In a deal that will make it the biggest player in Kentucky, Banc One Corp. on Wednesday agreed to buy Liberty National Bancorp of Louisville for about $785 million in stock.

Combined with Banc One's current operations in Kentucky, the deal will give the Columbus, Ohio-based company a total of $6.5 billion of assets and 131 branches in the Bluegrass State.

The banking operations will be folded into a new subsidiary, Banc One Kentucky Corp., to be headed by Malcolm B. Chancey Jr., the Louisville company's chairman and chief executive. The deal is set to close at the end of 1994's second quarter.

Lengthy Courtship

John B. McCoy, Banc One's chairman and chief executive, said in an interview that statutory limits on deposit market share in Kentucky would prevent further large takeovers in that state, but he said Banc One still would seek mergers with community banks.

Mr. McCoy said Banc One and Liberty had held sporadic talks for almost a decade, but that the deal gained momentum six weeks ago when Liberty management conducted a strategic analysis of the company and opted to sell. Several sources said Detroit-based NBD Bancorp had also been interested.

Based on Banc One's closing stock price Wednesday, the deal's value is equal to two times Liberty's book value and nearly 16 times its annualized earnings for the first nine months of 1993.

Banc One Shares Drop

Liberty, which has $4.8 billion of assets, is healthy. But Banc One's stock on Wednesday dropped by 87.5 cents a share to a 52-week low, closing at $36.625. Liberty shares rose by $1.375 to $29.375.

Concerns about potential management strain and short-term dilution are not new.

What is new is concern about a key merger assumption: that acquirers can maintain or even boost revenues of their prey while sharply lowering operating expenses and increasing efficiency.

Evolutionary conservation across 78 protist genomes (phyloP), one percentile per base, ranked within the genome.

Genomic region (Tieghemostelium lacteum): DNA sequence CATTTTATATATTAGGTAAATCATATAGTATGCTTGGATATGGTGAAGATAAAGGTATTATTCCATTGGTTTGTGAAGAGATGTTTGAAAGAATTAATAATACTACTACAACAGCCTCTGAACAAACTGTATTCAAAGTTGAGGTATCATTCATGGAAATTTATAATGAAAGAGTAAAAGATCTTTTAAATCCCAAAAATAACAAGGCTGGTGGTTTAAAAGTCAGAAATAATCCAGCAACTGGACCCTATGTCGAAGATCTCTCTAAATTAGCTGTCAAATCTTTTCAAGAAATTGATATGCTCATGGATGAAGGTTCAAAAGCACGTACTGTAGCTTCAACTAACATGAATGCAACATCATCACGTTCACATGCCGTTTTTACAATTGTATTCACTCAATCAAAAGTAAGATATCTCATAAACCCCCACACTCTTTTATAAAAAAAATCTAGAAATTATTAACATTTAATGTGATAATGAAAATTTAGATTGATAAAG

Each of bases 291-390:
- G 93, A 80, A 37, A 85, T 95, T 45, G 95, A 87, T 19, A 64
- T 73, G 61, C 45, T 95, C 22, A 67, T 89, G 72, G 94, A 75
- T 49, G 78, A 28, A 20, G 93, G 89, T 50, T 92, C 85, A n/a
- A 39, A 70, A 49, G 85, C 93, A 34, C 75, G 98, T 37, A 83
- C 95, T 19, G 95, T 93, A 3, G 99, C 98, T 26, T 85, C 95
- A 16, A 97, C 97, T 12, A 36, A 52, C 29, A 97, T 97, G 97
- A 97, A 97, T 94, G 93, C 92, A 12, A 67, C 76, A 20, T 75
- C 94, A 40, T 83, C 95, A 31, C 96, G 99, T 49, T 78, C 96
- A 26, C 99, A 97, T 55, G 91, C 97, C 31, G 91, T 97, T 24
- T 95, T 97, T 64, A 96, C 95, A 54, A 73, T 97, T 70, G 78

Investors Losing Faith

But Smith Barney Shearson analyst Henry C. Dickson is among several analysts who say such concerns are overblown.

Mr. McCoy said in an interview that loans have been growing at a 10% annualized clip at Banc One, and he said "the market is going to extremes" in its doubts over bank stocks.

In the meantime, said Chicago Corp. analyst Kenneth Puglisi, Banc One's weakening trading value leaves Liberty's management in the position of accepting an offer that appears somewhat modest in the short run.

"Obviously, Liberty's management believes Banc One's stock is undervalued," said Mr. Puglisi, who recently published a research report drawing the same conclusion.

Liberty earned $37.5 million during the nine months ended Sept. 30, for annualized returns of 1.07% on average assets and 13.5% on average equity. The company finished the third quarter with a modest $24.3 million of problem loans that equalled 0.7% of total loans.

Denis Laplante, a banking analyst with Fox-Pitt Kelton Inc., said Liberty has a strong consumer orientation that will fit well with Banc One. Fox-Pitt Kelton analyst Michael Granger said there would be insignificant" earnings dilution of Banc One shares.

The two other large players in Kentucky are PNC Bank Corp., Pittsburgh, and National City Corp., Cleveland, both of which bought large Kentucky banking companies several years ago.

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